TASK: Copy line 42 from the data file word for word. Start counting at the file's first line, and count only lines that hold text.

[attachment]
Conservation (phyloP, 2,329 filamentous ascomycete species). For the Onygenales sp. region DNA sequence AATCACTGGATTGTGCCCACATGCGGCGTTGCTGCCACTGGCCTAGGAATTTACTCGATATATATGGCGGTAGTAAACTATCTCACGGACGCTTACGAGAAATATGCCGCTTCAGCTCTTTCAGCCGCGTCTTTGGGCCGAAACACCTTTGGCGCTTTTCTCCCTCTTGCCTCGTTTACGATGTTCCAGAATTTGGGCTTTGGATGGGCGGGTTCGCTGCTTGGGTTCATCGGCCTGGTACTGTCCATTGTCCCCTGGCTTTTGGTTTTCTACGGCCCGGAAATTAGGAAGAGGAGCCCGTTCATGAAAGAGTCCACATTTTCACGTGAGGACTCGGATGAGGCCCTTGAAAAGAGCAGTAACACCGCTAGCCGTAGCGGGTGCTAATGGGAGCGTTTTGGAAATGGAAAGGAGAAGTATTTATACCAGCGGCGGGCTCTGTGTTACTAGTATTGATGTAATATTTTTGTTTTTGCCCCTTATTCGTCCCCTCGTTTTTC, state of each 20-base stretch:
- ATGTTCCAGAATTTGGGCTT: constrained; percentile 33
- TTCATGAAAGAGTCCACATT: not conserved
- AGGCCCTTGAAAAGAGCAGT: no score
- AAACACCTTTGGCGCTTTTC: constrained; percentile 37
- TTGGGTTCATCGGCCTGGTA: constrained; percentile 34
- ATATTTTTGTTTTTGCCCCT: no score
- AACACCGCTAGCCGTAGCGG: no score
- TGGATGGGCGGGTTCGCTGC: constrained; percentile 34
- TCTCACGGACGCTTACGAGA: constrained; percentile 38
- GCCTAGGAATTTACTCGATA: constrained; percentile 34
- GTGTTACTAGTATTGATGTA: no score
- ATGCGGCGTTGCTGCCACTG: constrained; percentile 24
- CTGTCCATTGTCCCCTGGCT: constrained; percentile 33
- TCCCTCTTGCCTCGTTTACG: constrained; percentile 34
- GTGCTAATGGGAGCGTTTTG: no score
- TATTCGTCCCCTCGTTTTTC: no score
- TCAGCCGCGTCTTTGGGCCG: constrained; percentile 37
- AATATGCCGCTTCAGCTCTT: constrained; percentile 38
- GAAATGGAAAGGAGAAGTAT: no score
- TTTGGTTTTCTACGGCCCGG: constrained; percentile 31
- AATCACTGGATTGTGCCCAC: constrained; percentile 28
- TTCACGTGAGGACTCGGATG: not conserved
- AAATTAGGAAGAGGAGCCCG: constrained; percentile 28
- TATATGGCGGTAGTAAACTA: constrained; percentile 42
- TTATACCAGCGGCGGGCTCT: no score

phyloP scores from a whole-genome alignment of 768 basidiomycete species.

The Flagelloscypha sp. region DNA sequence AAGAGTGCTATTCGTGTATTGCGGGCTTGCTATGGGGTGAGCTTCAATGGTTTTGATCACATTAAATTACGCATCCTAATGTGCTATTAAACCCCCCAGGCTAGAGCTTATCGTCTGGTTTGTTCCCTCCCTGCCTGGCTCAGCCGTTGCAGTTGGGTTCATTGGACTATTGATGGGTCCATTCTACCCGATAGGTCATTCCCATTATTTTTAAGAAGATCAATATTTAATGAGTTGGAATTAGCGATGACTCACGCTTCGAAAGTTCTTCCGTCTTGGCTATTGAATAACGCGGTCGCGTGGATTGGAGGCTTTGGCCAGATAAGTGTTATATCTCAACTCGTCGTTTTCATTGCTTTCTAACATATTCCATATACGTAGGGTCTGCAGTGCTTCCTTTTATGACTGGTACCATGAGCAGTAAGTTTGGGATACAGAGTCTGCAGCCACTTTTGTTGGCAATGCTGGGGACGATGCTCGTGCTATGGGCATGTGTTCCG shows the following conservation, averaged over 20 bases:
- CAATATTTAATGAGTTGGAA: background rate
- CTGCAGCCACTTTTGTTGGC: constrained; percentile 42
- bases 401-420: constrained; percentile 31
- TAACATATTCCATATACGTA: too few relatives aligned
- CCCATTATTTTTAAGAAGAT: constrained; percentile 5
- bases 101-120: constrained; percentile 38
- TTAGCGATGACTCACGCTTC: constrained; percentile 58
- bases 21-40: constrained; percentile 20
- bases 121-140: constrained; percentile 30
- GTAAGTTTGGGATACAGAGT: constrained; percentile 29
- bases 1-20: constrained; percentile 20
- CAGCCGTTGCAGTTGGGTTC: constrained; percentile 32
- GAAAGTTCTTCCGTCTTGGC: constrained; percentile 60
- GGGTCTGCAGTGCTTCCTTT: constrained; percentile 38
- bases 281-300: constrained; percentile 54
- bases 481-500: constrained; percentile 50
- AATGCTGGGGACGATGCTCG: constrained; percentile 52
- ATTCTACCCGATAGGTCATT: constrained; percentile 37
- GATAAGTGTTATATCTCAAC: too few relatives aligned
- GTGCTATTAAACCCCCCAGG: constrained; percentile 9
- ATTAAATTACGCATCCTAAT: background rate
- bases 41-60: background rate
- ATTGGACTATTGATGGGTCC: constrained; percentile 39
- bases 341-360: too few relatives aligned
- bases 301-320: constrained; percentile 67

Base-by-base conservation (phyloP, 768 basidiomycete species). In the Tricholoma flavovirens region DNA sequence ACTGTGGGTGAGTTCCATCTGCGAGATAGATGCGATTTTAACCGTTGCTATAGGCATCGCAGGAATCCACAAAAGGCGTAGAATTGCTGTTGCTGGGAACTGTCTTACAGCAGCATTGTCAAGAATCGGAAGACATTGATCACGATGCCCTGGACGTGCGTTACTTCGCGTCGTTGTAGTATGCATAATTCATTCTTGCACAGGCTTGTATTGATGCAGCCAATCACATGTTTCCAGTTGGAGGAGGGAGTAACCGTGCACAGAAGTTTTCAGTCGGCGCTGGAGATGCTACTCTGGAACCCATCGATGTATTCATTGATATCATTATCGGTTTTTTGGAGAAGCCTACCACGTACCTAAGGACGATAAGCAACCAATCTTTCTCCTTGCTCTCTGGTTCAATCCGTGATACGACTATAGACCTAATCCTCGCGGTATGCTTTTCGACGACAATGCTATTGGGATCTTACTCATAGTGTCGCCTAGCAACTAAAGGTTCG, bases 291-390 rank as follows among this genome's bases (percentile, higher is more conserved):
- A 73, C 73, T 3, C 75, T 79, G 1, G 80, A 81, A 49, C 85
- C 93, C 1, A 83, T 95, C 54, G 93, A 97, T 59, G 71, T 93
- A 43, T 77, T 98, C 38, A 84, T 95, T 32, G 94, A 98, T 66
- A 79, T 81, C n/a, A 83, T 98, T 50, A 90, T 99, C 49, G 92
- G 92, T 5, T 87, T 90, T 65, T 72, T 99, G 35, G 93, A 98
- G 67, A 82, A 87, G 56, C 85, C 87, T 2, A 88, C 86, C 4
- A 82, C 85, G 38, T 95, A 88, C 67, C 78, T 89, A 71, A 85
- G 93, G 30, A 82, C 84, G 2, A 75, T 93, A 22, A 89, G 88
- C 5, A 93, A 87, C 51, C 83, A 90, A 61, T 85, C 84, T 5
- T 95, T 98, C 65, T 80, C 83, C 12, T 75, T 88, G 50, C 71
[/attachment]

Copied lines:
- GGGTCTGCAGTGCTTCCTTT: constrained; percentile 38